To submit papers to the “Society in the Aftermath of the Global Economic Crisis” Special Topic, please go to http://www.cscanada.net. With your submission, please state clearly to the editor that your manuscripts are submitted to the Special Topic Society in the Aftermath of the Global Economic Crisis.

 

Related Conferences:

April 25, 2013 – April 26, 2013, Chilworth Manor, Southampton, UK, International Conference on the Global Financial Crisis

3-5 July 2013, Paris, France, OECD-Universities Joint Conference: Economics for a Better World

October 19–20, 2009, Santa Barbara, California, Asia Economic Policy Conference

Related Journals (Special issue):

Journal of International Business Studies (Special issue: Global Economic Crises and International Business)

Global Business and Economics Review (Foreign Direct Investment in the Aftermath of the Current Global Economic Crisis)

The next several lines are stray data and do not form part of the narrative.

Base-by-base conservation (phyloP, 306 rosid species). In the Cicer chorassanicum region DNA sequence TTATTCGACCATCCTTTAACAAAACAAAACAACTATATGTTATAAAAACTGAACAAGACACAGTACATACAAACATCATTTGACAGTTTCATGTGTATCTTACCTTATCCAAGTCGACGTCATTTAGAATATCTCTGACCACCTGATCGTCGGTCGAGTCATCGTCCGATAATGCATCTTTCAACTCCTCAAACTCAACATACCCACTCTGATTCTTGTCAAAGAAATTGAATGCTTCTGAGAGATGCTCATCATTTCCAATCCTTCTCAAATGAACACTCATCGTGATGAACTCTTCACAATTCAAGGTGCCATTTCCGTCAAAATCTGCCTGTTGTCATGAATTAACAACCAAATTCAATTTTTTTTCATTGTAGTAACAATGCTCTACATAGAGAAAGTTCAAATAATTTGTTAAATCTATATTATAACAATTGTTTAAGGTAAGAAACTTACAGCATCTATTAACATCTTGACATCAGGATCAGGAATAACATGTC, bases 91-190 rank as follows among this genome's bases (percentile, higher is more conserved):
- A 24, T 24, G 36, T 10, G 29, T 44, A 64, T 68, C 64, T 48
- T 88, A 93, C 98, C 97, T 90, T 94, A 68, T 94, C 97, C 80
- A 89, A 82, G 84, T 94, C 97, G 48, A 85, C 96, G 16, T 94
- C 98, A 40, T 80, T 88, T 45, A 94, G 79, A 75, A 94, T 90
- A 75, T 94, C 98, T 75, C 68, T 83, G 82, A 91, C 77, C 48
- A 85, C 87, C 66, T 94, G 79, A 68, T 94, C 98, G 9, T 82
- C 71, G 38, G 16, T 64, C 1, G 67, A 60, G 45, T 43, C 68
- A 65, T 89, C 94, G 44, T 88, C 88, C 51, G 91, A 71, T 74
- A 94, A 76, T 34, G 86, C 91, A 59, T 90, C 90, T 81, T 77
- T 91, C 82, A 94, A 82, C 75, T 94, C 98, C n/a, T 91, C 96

Related Articles:

Arnold, P. J. (2009). Global financial crisis: the challenge to accounting research. Accounting, Organizations and Society, 34(6), 803-809.

Best, J. (2010). The limits of financial risk management: or what we didn't learn from the Asian crisis. New Political Economy, 15(1), 29-49.

Colander, D., Goldberg, M., Haas, A., Juselius, K., Kirman, A., Lux, T., & Sloth, B. (2009). The financial crisis and the systemic failure of the economics profession. Critical Review, 21(2-3), 249-267.

Crotty, J. (2009). Structural causes of the global financial crisis: a critical assessment of the ‘new financial architecture’. Cambridge Journal of Economics, 33(4), 563-580.